Trauma and Grace
eBook - ePub

Trauma and Grace

Theology in a Ruptured World

Serene Jones

Share book
  1. English
  2. ePUB (mobile friendly)
  3. Available on iOS & Android
eBook - ePub

Trauma and Grace

Theology in a Ruptured World

Serene Jones

Book details
Book preview
Table of contents
Citations

About This Book

This substantive collection of essays by Serene Jones explores recent works in the field of trauma studies. Central to its overall theme is an investigation of the myriad ways both individual and collective violence affect one's capacity to remember, to act, and to love; how violence can challenge theological understandings of grace; and even how the traumatic experience of Jesus' death is remembered. Of particular interest is Jones's focus on the long-term effects of collective violence on abuse survivors, war veterans, and marginalized populations, and the discrete ways in which grace and redemption might be exhibited in each context. At the heart of each essay are two deeply interrelated faith-claims that are central to Jones's understanding of Christian theology: first, we live in a world profoundly broken by violence; second, God loves this world and desires that suffering be met by words of hope, of love, and of grace. This truly cutting-edge book is the first trauma study to directly take into account theological issues.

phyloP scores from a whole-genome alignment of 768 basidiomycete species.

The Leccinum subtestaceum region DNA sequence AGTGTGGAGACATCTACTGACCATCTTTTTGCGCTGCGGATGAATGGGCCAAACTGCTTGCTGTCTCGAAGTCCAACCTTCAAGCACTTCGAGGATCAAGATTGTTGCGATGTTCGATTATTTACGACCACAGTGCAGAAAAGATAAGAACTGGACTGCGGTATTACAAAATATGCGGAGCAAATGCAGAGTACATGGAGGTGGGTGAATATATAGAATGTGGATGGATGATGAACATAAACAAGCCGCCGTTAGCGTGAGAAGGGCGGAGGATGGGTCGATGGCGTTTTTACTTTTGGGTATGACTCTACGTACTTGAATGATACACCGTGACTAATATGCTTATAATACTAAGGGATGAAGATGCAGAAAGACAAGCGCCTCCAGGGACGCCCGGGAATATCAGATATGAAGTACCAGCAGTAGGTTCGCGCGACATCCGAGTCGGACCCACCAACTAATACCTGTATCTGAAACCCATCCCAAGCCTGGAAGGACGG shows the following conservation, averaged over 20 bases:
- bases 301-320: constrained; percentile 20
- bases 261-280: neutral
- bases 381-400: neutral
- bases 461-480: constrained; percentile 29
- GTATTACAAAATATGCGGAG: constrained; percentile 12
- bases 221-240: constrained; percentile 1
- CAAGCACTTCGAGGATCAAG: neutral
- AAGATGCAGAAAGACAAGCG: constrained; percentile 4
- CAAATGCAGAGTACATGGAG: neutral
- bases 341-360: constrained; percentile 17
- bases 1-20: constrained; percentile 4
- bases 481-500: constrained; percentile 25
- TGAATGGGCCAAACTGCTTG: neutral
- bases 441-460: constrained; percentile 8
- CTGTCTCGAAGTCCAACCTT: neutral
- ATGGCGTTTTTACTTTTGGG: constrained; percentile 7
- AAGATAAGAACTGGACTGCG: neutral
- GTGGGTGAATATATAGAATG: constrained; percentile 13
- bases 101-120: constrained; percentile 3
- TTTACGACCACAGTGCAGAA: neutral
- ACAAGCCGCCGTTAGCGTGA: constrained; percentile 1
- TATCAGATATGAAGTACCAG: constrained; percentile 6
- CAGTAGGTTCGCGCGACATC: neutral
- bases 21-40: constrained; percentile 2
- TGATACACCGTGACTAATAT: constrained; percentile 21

Frequently asked questions

How do I cancel my subscription?
Simply head over to the account section in settings and click on “Cancel Subscription” - it’s as simple as that. After you cancel, your membership will stay active for the remainder of the time you’ve paid for. Learn more here.
Can/how do I download books?
At the moment all of our mobile-responsive ePub books are available to download via the app. Most of our PDFs are also available to download and we're working on making the final remaining ones downloadable now. Learn more here.
What is the difference between the pricing plans?
Both plans give you full access to the library and all of Perlego’s features. The only differences are the price and subscription period: With the annual plan you’ll save around 30% compared to 12 months on the monthly plan.
What is Perlego?
We are an online textbook subscription service, where you can get access to an entire online library for less than the price of a single book per month. With over 1 million books across 1000+ topics, we’ve got you covered! Learn more here.